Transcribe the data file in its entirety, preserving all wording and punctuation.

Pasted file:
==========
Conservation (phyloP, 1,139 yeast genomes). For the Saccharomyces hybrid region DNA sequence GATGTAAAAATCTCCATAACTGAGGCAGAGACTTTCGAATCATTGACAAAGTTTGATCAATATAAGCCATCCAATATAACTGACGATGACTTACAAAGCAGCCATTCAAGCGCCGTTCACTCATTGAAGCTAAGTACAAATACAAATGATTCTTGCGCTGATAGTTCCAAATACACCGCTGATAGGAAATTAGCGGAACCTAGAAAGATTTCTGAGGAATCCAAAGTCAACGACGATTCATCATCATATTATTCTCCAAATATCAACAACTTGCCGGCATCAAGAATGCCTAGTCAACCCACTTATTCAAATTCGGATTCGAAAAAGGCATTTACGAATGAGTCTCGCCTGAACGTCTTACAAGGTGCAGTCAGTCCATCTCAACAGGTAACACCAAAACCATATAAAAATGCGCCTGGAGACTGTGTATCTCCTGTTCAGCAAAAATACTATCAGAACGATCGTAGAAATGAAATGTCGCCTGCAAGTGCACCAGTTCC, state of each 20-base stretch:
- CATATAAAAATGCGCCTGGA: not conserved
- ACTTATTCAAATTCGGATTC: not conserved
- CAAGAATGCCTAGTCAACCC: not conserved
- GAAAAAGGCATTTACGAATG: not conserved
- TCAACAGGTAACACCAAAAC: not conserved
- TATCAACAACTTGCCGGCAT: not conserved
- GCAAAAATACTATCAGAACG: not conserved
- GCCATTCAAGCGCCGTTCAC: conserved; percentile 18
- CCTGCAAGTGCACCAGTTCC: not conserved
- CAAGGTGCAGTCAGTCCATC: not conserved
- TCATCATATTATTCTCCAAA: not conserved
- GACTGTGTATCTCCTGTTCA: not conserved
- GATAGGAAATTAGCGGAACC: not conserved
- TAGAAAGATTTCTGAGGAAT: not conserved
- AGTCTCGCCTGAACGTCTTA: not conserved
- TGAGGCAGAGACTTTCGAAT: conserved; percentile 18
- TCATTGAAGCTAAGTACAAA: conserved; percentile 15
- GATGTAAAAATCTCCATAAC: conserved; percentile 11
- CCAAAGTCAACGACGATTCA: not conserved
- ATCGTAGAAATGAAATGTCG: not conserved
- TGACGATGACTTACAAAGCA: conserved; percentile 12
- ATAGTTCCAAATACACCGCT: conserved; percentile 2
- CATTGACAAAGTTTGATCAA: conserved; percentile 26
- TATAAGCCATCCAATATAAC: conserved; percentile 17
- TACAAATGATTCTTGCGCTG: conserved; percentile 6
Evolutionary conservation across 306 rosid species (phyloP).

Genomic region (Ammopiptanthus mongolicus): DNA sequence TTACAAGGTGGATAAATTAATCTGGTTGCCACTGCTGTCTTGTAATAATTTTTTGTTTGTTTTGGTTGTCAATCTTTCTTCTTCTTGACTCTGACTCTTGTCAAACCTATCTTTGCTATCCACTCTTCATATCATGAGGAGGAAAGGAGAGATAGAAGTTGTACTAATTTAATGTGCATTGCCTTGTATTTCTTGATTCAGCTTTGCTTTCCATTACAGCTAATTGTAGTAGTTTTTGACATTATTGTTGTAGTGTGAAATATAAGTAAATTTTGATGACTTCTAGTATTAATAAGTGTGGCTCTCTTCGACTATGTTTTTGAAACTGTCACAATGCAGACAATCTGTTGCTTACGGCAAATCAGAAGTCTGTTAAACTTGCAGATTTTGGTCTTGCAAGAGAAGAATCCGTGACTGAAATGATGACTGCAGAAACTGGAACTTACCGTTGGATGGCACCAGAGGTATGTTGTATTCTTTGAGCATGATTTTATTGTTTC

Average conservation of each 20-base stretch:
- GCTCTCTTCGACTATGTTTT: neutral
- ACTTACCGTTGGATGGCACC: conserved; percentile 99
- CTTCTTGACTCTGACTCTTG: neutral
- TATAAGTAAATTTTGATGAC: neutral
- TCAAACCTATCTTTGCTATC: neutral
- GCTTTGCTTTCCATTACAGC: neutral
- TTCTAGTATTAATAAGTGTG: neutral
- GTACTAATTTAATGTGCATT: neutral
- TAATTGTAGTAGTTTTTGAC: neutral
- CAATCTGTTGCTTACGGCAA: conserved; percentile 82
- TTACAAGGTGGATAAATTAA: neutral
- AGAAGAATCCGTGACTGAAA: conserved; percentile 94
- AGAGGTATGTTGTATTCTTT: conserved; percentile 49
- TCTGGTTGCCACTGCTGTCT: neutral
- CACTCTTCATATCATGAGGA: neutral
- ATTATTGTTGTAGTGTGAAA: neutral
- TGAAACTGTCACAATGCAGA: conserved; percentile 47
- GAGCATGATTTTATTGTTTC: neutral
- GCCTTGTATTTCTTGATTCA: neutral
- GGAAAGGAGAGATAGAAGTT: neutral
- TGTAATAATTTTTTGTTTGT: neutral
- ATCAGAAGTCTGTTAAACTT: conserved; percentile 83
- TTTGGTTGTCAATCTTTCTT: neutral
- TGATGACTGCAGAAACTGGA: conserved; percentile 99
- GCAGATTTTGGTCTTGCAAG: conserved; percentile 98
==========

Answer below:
Conservation (phyloP, 1,139 yeast genomes). For the Saccharomyces hybrid region DNA sequence GATGTAAAAATCTCCATAACTGAGGCAGAGACTTTCGAATCATTGACAAAGTTTGATCAATATAAGCCATCCAATATAACTGACGATGACTTACAAAGCAGCCATTCAAGCGCCGTTCACTCATTGAAGCTAAGTACAAATACAAATGATTCTTGCGCTGATAGTTCCAAATACACCGCTGATAGGAAATTAGCGGAACCTAGAAAGATTTCTGAGGAATCCAAAGTCAACGACGATTCATCATCATATTATTCTCCAAATATCAACAACTTGCCGGCATCAAGAATGCCTAGTCAACCCACTTATTCAAATTCGGATTCGAAAAAGGCATTTACGAATGAGTCTCGCCTGAACGTCTTACAAGGTGCAGTCAGTCCATCTCAACAGGTAACACCAAAACCATATAAAAATGCGCCTGGAGACTGTGTATCTCCTGTTCAGCAAAAATACTATCAGAACGATCGTAGAAATGAAATGTCGCCTGCAAGTGCACCAGTTCC, state of each 20-base stretch:
- CATATAAAAATGCGCCTGGA: not conserved
- ACTTATTCAAATTCGGATTC: not conserved
- CAAGAATGCCTAGTCAACCC: not conserved
- GAAAAAGGCATTTACGAATG: not conserved
- TCAACAGGTAACACCAAAAC: not conserved
- TATCAACAACTTGCCGGCAT: not conserved
- GCAAAAATACTATCAGAACG: not conserved
- GCCATTCAAGCGCCGTTCAC: conserved; percentile 18
- CCTGCAAGTGCACCAGTTCC: not conserved
- CAAGGTGCAGTCAGTCCATC: not conserved
- TCATCATATTATTCTCCAAA: not conserved
- GACTGTGTATCTCCTGTTCA: not conserved
- GATAGGAAATTAGCGGAACC: not conserved
- TAGAAAGATTTCTGAGGAAT: not conserved
- AGTCTCGCCTGAACGTCTTA: not conserved
- TGAGGCAGAGACTTTCGAAT: conserved; percentile 18
- TCATTGAAGCTAAGTACAAA: conserved; percentile 15
- GATGTAAAAATCTCCATAAC: conserved; percentile 11
- CCAAAGTCAACGACGATTCA: not conserved
- ATCGTAGAAATGAAATGTCG: not conserved
- TGACGATGACTTACAAAGCA: conserved; percentile 12
- ATAGTTCCAAATACACCGCT: conserved; percentile 2
- CATTGACAAAGTTTGATCAA: conserved; percentile 26
- TATAAGCCATCCAATATAAC: conserved; percentile 17
- TACAAATGATTCTTGCGCTG: conserved; percentile 6
Evolutionary conservation across 306 rosid species (phyloP).

Genomic region (Ammopiptanthus mongolicus): DNA sequence TTACAAGGTGGATAAATTAATCTGGTTGCCACTGCTGTCTTGTAATAATTTTTTGTTTGTTTTGGTTGTCAATCTTTCTTCTTCTTGACTCTGACTCTTGTCAAACCTATCTTTGCTATCCACTCTTCATATCATGAGGAGGAAAGGAGAGATAGAAGTTGTACTAATTTAATGTGCATTGCCTTGTATTTCTTGATTCAGCTTTGCTTTCCATTACAGCTAATTGTAGTAGTTTTTGACATTATTGTTGTAGTGTGAAATATAAGTAAATTTTGATGACTTCTAGTATTAATAAGTGTGGCTCTCTTCGACTATGTTTTTGAAACTGTCACAATGCAGACAATCTGTTGCTTACGGCAAATCAGAAGTCTGTTAAACTTGCAGATTTTGGTCTTGCAAGAGAAGAATCCGTGACTGAAATGATGACTGCAGAAACTGGAACTTACCGTTGGATGGCACCAGAGGTATGTTGTATTCTTTGAGCATGATTTTATTGTTTC

Average conservation of each 20-base stretch:
- GCTCTCTTCGACTATGTTTT: neutral
- ACTTACCGTTGGATGGCACC: conserved; percentile 99
- CTTCTTGACTCTGACTCTTG: neutral
- TATAAGTAAATTTTGATGAC: neutral
- TCAAACCTATCTTTGCTATC: neutral
- GCTTTGCTTTCCATTACAGC: neutral
- TTCTAGTATTAATAAGTGTG: neutral
- GTACTAATTTAATGTGCATT: neutral
- TAATTGTAGTAGTTTTTGAC: neutral
- CAATCTGTTGCTTACGGCAA: conserved; percentile 82
- TTACAAGGTGGATAAATTAA: neutral
- AGAAGAATCCGTGACTGAAA: conserved; percentile 94
- AGAGGTATGTTGTATTCTTT: conserved; percentile 49
- TCTGGTTGCCACTGCTGTCT: neutral
- CACTCTTCATATCATGAGGA: neutral
- ATTATTGTTGTAGTGTGAAA: neutral
- TGAAACTGTCACAATGCAGA: conserved; percentile 47
- GAGCATGATTTTATTGTTTC: neutral
- GCCTTGTATTTCTTGATTCA: neutral
- GGAAAGGAGAGATAGAAGTT: neutral
- TGTAATAATTTTTTGTTTGT: neutral
- ATCAGAAGTCTGTTAAACTT: conserved; percentile 83
- TTTGGTTGTCAATCTTTCTT: neutral
- TGATGACTGCAGAAACTGGA: conserved; percentile 99
- GCAGATTTTGGTCTTGCAAG: conserved; percentile 98